The catalyst: Bullying captured headlines in 2010, but a sad spate of suicides, including that of Rutgers University freshman Tyler Clementi, shifted public attention to harassment of gay kids.
Still, 29-year-old Brian Elliot, who recently graduated from Harvard Business School and Harvard Kennedy School with an MBA and an MPA, didn’t think change was happening quickly enough. So he tapped into the power of friends to create Friendfactor, the first gay social network for straight people.
After several conversations with friends about LGBT rights, something clicked. “I realized that gay friends were so much more important [to many people] than gay rights,” said Elliot. He discovered that people were more apt to support friends who were gay, rather than the “abstract concept” of supporting gay rights.
“My friends didn’t know that I could be legally fired in 29 states for being gay and that I can be legally evicted from my house in over 30 states,” Elliot explained. “I realized at the rate we’re going, it may take 10 or 20 years before we get our rights.”
The act: On impulse, Elliot decided to leverage his social network and created a Give Brian Equality Facebook fan page. To 600 friends, he blasted a message: “Dear friends (and particularly my straight friends), You may not know this, but I am not a full citizen of this country — nor are the millions of other gay Americans like me [who] can be restricted from getting access to the 1,100+ federal privileges that our government gives married couples. These inequities scare me, because I want to have a family someday. How much longer will I have to wait?”
The ripple: About 300 friends immediately joined Elliot’s group. A month later, that number swelled to more than more than 19,000.
Friends and strangers posted heartfelt stories on the Facebook wall. Tim from Thailand wrote: “I’m a U.S. citizen who has been living outside of the U.S. for close to two years now. Why is that? Because my significant other is a citizen of Thailand, and because we are a same-sex couple, I cannot sponsor him for immigration into America. Thus, our only option to stay together is for me to abandon my family and life in the U.S. and for me to work as an English teacher in Thailand.”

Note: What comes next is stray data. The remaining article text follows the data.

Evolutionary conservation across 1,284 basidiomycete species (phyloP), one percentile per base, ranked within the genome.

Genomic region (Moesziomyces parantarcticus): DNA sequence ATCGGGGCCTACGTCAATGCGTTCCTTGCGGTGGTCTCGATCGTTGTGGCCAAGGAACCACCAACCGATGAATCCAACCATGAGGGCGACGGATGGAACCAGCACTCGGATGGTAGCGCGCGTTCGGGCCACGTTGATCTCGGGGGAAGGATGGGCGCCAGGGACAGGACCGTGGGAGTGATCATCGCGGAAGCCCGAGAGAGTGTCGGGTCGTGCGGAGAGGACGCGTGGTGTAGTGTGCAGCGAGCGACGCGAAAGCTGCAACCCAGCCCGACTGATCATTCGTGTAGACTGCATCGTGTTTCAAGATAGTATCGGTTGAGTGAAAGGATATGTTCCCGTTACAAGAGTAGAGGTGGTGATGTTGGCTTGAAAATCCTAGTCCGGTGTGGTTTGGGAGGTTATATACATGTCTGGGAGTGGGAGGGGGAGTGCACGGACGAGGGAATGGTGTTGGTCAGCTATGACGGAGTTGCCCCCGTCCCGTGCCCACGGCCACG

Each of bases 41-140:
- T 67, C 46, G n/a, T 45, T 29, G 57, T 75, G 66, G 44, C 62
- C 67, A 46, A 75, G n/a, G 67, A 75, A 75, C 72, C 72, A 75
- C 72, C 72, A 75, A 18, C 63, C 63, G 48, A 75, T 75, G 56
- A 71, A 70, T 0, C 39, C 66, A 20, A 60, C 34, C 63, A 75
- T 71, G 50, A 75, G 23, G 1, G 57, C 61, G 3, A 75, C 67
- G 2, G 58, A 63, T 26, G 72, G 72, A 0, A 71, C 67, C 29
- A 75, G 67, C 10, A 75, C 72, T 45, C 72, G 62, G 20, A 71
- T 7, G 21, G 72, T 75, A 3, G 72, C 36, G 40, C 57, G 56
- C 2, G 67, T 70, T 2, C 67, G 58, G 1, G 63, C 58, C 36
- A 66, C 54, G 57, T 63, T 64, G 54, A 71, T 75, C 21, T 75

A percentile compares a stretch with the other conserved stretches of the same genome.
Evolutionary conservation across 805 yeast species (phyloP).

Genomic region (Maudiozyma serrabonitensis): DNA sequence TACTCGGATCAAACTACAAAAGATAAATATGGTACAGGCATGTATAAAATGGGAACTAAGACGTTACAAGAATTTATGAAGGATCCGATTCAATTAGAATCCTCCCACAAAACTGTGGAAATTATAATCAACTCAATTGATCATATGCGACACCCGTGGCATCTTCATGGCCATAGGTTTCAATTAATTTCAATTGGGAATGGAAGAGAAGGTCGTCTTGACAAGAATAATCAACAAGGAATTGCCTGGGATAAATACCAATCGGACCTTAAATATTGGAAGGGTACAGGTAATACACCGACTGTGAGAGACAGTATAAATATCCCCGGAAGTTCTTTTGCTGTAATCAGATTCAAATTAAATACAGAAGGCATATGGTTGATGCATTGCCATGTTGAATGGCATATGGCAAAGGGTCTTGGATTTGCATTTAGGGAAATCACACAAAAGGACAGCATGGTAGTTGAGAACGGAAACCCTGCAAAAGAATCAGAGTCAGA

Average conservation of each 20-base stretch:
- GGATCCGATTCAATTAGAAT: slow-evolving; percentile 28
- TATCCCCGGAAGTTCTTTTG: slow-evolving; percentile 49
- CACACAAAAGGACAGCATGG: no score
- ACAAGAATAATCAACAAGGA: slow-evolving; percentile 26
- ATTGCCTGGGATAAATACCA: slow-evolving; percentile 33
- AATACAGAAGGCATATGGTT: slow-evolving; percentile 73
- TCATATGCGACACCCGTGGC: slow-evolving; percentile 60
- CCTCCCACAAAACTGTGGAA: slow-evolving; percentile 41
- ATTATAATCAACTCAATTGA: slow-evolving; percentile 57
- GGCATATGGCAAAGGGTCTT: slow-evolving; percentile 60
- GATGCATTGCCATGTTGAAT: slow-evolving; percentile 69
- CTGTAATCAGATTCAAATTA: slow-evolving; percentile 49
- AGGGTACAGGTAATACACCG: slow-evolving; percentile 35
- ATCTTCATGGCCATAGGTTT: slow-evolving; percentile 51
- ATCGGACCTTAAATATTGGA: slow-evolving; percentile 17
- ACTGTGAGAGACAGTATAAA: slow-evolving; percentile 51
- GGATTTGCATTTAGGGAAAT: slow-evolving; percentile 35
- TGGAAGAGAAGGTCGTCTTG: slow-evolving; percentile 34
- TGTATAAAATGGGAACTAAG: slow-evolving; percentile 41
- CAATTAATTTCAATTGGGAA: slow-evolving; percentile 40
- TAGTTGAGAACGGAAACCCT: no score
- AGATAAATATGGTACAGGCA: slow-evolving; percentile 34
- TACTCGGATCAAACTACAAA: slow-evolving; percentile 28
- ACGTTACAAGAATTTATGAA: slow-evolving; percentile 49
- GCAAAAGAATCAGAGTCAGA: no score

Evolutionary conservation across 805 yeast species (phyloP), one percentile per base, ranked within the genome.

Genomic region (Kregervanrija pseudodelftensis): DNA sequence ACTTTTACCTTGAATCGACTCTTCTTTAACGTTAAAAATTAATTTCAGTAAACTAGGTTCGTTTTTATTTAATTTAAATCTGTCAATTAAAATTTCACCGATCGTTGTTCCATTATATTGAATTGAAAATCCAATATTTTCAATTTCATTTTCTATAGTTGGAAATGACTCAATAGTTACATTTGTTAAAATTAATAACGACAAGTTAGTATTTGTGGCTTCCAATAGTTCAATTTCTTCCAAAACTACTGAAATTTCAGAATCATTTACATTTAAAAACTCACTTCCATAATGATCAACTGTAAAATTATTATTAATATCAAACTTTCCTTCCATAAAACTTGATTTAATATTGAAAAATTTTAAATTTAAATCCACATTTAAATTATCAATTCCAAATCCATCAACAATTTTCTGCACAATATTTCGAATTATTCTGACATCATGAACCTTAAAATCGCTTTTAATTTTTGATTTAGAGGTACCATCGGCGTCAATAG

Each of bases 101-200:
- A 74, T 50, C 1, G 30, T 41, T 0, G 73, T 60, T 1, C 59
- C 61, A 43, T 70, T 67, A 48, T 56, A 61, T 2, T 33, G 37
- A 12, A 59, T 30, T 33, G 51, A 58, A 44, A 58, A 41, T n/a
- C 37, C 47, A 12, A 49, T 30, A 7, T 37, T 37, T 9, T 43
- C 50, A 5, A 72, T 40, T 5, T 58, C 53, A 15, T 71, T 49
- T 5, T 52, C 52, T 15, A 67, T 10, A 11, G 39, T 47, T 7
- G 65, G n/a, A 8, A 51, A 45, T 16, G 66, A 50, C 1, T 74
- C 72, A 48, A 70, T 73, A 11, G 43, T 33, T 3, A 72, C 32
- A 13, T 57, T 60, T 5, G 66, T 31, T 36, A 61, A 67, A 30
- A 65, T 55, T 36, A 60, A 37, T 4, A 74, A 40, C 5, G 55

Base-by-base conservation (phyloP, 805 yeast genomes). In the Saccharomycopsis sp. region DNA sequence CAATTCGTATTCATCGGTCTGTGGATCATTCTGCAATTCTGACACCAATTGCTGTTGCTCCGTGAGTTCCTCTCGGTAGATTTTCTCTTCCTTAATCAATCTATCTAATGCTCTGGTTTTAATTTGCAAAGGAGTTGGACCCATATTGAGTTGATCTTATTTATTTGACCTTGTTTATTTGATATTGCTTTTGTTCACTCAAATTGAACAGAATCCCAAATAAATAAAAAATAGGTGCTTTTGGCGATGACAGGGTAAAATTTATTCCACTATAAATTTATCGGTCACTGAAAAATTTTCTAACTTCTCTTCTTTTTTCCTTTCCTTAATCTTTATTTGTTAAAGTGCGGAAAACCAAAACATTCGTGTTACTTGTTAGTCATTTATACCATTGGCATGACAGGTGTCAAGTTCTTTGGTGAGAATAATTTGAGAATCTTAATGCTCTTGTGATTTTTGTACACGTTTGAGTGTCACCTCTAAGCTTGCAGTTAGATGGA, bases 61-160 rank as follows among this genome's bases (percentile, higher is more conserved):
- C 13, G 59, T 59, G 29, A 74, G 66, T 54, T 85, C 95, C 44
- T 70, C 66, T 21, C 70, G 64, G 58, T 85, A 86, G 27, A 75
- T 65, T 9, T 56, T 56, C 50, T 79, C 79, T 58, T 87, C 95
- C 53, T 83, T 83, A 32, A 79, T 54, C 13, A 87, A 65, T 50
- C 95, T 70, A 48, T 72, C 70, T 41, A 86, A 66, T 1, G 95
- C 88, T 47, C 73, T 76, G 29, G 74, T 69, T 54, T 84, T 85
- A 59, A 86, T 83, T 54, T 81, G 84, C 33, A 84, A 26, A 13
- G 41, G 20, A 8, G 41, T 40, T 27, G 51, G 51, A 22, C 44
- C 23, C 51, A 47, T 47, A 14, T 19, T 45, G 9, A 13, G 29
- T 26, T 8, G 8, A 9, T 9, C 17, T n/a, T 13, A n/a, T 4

Kelly from Minnesota wrote: “I love that you took something so basic, so beautiful, so necessary — and have started what no one else seems to be able to get moving.”
Susan from California wrote:” I’m a proud, straight mom of an awesome 27-year-old gay son and member of PFLAG … you have my 100% support!”
Getting personal has worked. The Friendfactor website launched in early November (beta version). From LGBT news flashes and educational apps to advocacy tools, Friendfactor leverages the power of Facebook’s social network via Facebook Connect to empower others to create their own campaign.
LGBT individuals create Friendfactor Advocate profiles and ping their straight friends to create Supporter profiles to support their individual fight for equality. “The reinforcement tells gay people they’re not alone at a time when anti-gay bullying and gay suicide are making headlines,” says Elliot, who believes more open conversations will make coming out or supporting an LGBT person less taboo.
Elliot’s friend and former classmate Patty Buckley, also a recent grad, turned down several lucrative job offers to become Friendfactor’s Chief Operating Officer. “We’re at a critical moment,” Patty said. “It makes me feel like my engagement really mattered, that I could really have an impact. I went from being the passive friend to becoming part of the movement.”
More than 150 people have volunteered their talents, time, and energy to support the idea. Elliot and his team were shocked by the show of support from individuals and foundations who have contributed their time and money to get Friendfactor off the ground and online.
“I believe we can be the game changers. We could help my LGBT friends achieve the same support and speed up change. Friends don’t let friends be second-class citizens.”